Figure 2-18. Diffusion of Emulsifier into Penetrant during the Lipophilic Emulsifier Dwell.
The physical action of the penetrant/emulsifier mixture draining from a part removes some of the excess penetrant.
The remainder of the surface penetrant is removed as the penetrant/emulsifier mixes with water during the spray rinse
and drains away. Generally oil and water do not mix, that is, they are immiscible. However, this is not always the
case. If equal amounts of oil and water are placed in a bottle, they will immediately separate into two distinct layers. If
the bottle is shaken, the oil will form into globules, which are dispersed throughout the mixture. When the bottle is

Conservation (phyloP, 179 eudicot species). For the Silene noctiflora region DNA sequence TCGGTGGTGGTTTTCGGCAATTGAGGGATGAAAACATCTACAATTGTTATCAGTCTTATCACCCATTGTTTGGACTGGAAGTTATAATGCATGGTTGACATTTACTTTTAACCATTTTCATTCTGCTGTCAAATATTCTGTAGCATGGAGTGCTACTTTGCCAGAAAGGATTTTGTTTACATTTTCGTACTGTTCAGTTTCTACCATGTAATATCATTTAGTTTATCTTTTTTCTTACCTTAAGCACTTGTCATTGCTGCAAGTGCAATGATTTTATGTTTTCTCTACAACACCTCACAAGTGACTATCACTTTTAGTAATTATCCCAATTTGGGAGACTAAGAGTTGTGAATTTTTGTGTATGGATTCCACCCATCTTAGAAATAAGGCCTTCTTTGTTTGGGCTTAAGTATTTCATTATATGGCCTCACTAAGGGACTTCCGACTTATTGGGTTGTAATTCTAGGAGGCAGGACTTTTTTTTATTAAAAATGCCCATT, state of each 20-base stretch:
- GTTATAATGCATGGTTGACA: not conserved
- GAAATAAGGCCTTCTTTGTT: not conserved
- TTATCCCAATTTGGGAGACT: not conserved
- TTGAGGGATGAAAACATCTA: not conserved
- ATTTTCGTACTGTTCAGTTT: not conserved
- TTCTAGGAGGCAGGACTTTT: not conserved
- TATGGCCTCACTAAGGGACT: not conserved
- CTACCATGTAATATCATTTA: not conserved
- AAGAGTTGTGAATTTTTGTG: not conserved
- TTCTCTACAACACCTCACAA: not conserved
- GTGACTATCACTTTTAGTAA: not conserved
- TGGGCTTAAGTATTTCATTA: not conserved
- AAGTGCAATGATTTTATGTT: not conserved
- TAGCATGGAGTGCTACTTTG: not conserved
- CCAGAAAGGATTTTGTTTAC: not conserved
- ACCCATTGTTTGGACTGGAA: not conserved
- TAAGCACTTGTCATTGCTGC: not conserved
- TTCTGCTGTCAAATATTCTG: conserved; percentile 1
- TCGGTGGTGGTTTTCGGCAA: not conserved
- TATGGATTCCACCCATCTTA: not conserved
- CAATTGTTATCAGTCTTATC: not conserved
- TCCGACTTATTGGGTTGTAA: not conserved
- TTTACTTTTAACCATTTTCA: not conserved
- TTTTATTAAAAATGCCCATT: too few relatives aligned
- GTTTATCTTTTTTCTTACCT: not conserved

allowed to rest, the globules will rise to the surface and reform into a separate oil layer. The process of the globules
combining to form this layer is called coalescence. If the amount of oil is small compared to the quantity of water, and
the bottle is violently shaken, the oil will be broken into very small droplets. On standing, most of the droplets will
coalesce at a slower rate than previously described. However, some of the very small droplets will remain suspended in
the water giving it a cloudy or milky appearance. Depending on the droplet size, it may require an extremely long time
for separation to take place. This cloudy water mixture is called a colloidal suspension and the process by which it is
formed is termed emulsification. Certain chemicals have the ability to combine with oily materials to form an easily
emulsifiable mixture. This is the case when an emulsifier is applied to a penetrant on a part. The penetrant is oil that
repels water and resists removal. However, when combined with an emulsifier, the resulting colloidal mixture can be
removed with a water spray.